637,000 people in the Netherlands lived below the poverty line last year, which is equivalent to 3.8 percent of the population. Although this number represents a large number of people, it is still the lowest level since CBS began measuring it in 1977.
The fact that the number is relatively small is due to income support from the government. This concerns, for example, an energy surcharge of €1,300 for people with low incomes and a discount of €380 on the energy bill at the end of the year.
Without these measures, 5.9 percent of the population would have lived in poverty last year. This amounts to nearly a million people.
Statistics Netherlands does not talk about poverty, but rather about the “risk of poverty”. People are exposed to this risk if they belong to a family whose income is below the poverty line. Last year, the maximum individual income was €1,200 per month. For couples without children the amount was 1,690 euros.
The limit was slightly higher for families with children. A single parent with two minor children lives below the poverty line with an income of less than €1,830 net per month. For a couple with two small children this is 2,300 euros.
Last year, 5.2% of children lived in poverty. This percentage was also historically low, although it still stands at 165,000 children.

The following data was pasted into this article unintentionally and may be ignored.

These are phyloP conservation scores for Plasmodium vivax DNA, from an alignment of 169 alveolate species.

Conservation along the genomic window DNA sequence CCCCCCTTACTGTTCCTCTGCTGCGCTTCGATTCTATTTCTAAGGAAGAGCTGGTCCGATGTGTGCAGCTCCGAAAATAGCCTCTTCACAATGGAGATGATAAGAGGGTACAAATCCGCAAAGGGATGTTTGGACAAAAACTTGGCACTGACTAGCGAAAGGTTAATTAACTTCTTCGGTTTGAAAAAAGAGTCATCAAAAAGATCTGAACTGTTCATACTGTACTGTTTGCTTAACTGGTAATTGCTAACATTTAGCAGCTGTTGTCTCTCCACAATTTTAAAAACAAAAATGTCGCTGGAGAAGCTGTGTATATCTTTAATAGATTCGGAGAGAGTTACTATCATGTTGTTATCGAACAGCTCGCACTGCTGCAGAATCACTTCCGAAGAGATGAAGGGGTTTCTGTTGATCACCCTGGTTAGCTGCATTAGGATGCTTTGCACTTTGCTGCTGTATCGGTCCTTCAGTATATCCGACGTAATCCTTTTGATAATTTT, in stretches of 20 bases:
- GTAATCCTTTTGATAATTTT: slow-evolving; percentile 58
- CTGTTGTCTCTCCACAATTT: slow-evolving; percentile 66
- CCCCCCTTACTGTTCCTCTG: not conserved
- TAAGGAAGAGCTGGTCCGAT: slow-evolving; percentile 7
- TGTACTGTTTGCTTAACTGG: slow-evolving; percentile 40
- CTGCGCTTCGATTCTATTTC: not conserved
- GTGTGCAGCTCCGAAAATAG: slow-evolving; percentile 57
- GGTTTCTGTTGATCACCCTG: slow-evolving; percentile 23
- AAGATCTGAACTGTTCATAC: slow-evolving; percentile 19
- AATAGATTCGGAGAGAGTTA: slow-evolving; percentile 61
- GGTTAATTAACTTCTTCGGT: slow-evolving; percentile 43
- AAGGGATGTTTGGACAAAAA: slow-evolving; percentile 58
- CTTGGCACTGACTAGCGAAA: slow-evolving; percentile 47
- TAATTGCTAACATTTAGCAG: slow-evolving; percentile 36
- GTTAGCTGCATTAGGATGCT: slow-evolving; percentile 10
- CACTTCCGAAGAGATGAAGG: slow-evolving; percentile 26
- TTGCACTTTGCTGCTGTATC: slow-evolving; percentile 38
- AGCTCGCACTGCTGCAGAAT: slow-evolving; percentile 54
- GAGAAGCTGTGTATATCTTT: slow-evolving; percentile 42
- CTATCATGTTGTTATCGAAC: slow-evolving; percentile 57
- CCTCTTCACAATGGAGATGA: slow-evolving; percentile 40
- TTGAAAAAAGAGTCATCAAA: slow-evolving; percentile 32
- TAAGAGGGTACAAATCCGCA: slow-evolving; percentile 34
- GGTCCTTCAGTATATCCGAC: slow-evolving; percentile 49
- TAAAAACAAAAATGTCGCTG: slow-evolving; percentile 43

Income is low in four major cities
There is a lot of poverty in the big four cities, among others. More than 24% of poor families live there, while only 13% of the total Dutch population live in a large city. There is a relatively high level of poverty, especially in Rotterdam and The Hague.
Other negative outliers are the provinces of Limburg and Groningen and the cities of Schiedam, Enschede and Nijmegen. The risk of poverty is lowest in Roosendaal, Gelderland.
Origin plays a major role in children
Poverty was still very high among unborn children in the Netherlands last year. Nearly one in five of them lives below the poverty line.
Children who were born in the Netherlands but have at least one parent who was not born in the Netherlands fare somewhat less poorly. However, 10.8% of them still live in poverty. If we look at children who were born here and also have parents born in the Netherlands, the ratio drops to 2.5.
Children who have fled themselves or whose parents are refugees are often not well off either. Poverty rates are high among the population of countries such as Afghanistan, Somalia and Iraq. The problems are greater among Syrian children in our country: more than 45% of them live in poverty.
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